Catching exception in context manager __enter__()
Is it possible to ensure the
__exit__() method is called even if there is an exception in
>>> class TstContx(object): ... def __enter__(self): ... raise Exception('Oops in __enter__') ... ... def __exit__(self, e_typ, e_val, trcbak): ... print "This isn't running" ... >>> with TstContx(): ... pass ... Traceback (most recent call last): File "<stdin>", line 1, in <module> File "<stdin>", line 3, in __enter__ Exception: Oops in __enter__ >>>
This is as close as I could get...
class TstContx(object): def __enter__(self): try: # __enter__ code except Exception as e self.init_exc = e return self def __exit__(self, e_typ, e_val, trcbak): if all((e_typ, e_val, trcbak)): raise e_typ, e_val, trcbak # __exit__ code with TstContx() as tc: if hasattr(tc, 'init_exc'): raise tc.init_exc # code in context
In hind sight, a context manager might have not been the best design decision
import sys class Context(object): def __enter__(self): try: raise Exception("Oops in __enter__") except: # Swallow exception if __exit__ returns a True value if self.__exit__(*sys.exc_info()): pass else: raise def __exit__(self, e_typ, e_val, trcbak): print "Now it's running" with Context(): pass
To let the program continue on its merry way without executing the context block you need to inspect the context object inside the context block and only do the important stuff if
class Context(object): def __init__(self): self.enter_ok = True def __enter__(self): try: raise Exception("Oops in __enter__") except: if self.__exit__(*sys.exc_info()): self.enter_ok = False else: raise return self def __exit__(self, e_typ, e_val, trcbak): print "Now this runs twice" return True with Context() as c: if c.enter_ok: print "Only runs if enter succeeded" print "Execution continues"
As far as I can determine, you can't skip the with-block entirely. And note that this context now swallows all exceptions in it. If you wish not to swallow exceptions if
__enter__ succeeds, check
return False if it's
contextlib — Utilities for with-statement contexts — Python 3.8.5 , Context managers inheriting from ContextDecorator have to implement __enter __ and __exit__ as normal. __exit__ retains its optional exception handling even � The return value is the result of the context manager’s own __enter__() method. These context managers may suppress exceptions just as they normally would if used directly as part of a with statement. push (exit) ¶ Adds a context manager’s __exit__() method to the callback stack.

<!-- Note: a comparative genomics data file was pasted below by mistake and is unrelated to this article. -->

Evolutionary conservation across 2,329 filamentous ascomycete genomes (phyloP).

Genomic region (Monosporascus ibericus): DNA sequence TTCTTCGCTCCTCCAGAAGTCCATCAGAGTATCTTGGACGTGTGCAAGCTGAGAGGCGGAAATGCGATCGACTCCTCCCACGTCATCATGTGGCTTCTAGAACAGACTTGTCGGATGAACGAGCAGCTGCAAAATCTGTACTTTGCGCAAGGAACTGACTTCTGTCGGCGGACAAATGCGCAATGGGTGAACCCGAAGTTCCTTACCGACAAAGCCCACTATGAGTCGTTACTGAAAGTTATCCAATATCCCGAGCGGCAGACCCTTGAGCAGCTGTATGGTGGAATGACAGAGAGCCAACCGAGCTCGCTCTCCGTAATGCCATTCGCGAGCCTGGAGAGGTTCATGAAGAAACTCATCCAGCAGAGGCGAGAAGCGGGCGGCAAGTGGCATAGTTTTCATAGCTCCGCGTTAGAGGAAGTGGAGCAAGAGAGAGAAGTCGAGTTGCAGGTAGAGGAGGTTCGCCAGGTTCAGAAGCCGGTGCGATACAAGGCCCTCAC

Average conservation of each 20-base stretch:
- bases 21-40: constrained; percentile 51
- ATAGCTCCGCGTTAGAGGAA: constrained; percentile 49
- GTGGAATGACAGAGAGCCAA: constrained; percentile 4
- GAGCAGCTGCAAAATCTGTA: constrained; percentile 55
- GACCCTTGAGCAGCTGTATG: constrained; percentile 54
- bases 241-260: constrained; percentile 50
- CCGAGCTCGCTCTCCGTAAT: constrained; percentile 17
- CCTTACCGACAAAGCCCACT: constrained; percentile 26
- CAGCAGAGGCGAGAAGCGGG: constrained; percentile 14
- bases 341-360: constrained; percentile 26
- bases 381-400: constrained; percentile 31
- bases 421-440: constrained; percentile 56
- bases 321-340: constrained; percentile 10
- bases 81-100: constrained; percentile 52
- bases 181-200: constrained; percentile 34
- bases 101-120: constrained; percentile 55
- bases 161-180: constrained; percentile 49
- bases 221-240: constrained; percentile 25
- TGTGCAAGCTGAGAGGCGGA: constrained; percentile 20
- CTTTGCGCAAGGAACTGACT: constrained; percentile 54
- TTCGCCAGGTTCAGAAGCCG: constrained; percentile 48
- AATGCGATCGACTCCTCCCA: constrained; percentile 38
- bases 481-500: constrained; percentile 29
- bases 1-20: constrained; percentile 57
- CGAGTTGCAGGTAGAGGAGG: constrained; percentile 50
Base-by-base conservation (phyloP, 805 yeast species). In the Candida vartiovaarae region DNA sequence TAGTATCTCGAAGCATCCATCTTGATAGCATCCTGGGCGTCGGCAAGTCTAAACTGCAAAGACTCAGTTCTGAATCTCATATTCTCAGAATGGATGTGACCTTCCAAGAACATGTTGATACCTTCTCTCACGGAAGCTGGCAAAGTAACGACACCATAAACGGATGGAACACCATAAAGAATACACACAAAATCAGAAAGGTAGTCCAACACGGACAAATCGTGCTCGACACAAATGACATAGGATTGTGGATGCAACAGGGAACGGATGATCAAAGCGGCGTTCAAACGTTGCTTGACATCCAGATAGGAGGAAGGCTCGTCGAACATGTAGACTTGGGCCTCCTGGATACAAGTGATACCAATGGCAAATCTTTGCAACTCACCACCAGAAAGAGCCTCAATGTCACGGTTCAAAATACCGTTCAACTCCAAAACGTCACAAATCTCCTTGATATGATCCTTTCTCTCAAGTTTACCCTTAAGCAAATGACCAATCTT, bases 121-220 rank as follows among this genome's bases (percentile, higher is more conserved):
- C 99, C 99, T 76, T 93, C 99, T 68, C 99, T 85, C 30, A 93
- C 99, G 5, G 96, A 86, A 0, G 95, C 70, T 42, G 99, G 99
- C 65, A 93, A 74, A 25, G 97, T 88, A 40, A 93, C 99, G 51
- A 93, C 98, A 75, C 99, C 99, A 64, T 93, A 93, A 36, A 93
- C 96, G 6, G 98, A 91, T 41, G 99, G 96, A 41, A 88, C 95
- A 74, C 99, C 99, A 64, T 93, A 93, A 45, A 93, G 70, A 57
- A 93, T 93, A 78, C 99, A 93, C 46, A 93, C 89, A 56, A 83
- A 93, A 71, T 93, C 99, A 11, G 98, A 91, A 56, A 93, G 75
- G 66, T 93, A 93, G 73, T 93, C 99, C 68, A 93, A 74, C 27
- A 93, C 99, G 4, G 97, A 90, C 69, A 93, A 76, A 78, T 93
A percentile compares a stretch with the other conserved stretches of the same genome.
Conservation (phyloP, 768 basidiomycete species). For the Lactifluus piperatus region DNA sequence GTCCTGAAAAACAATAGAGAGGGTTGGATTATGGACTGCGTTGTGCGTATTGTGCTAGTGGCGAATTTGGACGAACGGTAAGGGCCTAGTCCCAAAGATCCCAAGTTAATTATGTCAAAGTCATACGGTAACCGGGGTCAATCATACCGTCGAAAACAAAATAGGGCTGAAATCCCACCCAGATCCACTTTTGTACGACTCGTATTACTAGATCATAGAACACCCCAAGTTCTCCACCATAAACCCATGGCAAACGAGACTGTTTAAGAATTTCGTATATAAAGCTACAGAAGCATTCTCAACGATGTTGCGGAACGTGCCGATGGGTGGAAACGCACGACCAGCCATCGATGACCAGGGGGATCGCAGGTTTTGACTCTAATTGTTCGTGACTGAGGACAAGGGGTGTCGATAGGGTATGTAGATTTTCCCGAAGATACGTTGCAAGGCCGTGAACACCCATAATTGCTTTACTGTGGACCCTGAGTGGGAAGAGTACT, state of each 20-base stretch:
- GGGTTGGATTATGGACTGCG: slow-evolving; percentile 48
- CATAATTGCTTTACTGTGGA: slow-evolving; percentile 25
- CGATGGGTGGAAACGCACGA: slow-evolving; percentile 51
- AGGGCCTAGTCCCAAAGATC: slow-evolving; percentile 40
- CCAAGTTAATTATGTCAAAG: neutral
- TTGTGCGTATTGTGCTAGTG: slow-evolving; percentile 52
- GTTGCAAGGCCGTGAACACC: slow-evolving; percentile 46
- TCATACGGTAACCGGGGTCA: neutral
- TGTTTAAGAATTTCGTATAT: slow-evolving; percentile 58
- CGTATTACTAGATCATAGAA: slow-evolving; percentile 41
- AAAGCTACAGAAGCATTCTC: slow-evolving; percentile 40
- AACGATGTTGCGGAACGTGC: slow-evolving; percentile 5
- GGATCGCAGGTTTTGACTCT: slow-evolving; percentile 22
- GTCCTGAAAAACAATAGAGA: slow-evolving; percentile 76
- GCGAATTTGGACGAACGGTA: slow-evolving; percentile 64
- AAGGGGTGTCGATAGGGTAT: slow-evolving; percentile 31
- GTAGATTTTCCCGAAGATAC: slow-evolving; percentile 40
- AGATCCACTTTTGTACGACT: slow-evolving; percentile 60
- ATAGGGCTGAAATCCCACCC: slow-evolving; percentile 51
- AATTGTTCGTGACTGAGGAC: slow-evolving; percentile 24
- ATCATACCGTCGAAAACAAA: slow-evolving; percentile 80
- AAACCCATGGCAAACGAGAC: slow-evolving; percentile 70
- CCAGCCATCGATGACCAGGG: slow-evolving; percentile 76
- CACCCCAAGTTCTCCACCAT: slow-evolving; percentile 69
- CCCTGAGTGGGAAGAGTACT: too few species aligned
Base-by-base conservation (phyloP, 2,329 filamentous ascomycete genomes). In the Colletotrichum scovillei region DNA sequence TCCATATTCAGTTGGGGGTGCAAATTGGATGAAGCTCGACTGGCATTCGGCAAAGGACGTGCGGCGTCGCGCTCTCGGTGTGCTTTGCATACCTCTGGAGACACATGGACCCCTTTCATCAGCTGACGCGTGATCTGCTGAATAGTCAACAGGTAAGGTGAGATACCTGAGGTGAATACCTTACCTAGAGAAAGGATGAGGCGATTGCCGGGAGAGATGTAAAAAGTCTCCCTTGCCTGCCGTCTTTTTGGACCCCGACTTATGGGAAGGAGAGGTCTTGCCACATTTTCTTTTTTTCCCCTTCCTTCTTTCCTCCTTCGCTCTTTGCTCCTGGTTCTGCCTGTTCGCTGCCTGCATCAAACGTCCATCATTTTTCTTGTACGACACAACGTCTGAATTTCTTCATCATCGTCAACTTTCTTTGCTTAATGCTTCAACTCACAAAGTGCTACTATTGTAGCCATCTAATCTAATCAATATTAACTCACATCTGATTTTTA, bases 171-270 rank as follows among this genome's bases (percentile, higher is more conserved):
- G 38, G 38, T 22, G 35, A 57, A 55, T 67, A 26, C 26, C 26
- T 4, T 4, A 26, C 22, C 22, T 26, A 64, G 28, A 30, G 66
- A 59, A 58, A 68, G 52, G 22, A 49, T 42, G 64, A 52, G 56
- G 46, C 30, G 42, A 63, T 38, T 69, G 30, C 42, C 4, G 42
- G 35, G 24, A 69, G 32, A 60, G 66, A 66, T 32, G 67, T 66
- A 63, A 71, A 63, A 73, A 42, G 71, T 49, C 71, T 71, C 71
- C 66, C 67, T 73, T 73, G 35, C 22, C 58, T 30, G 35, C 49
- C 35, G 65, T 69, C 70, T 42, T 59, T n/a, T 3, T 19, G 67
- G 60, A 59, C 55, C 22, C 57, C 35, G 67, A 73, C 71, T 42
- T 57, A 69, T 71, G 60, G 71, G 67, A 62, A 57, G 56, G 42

No. If there is the chance that an exception could occur in
__enter__() then you will need to catch it yourself and call a helper function that contains the cleanup code.
You could use
contextlib.ExitStack (not tested):
with ExitStack() as stack: cm = TstContx() stack.push(cm) # ensure __exit__ is called with ctx: stack.pop_all() # __enter__ succeeded, don't call __exit__ callback
Or an example from the docs:
stack = ExitStack() try: x = stack.enter_context(cm) except Exception: # handle __enter__ exception else: with stack: # Handle normal case
Context Managers & with statement | by Rachit Tayal, Specify the __enter__ & __exit__ context manager methods to by abstracting the try/catch exception handling inside context managers. Trying to understanding how context managers work to catch errors, but more specifically the role of the __enter__() method in a class created to be used as a context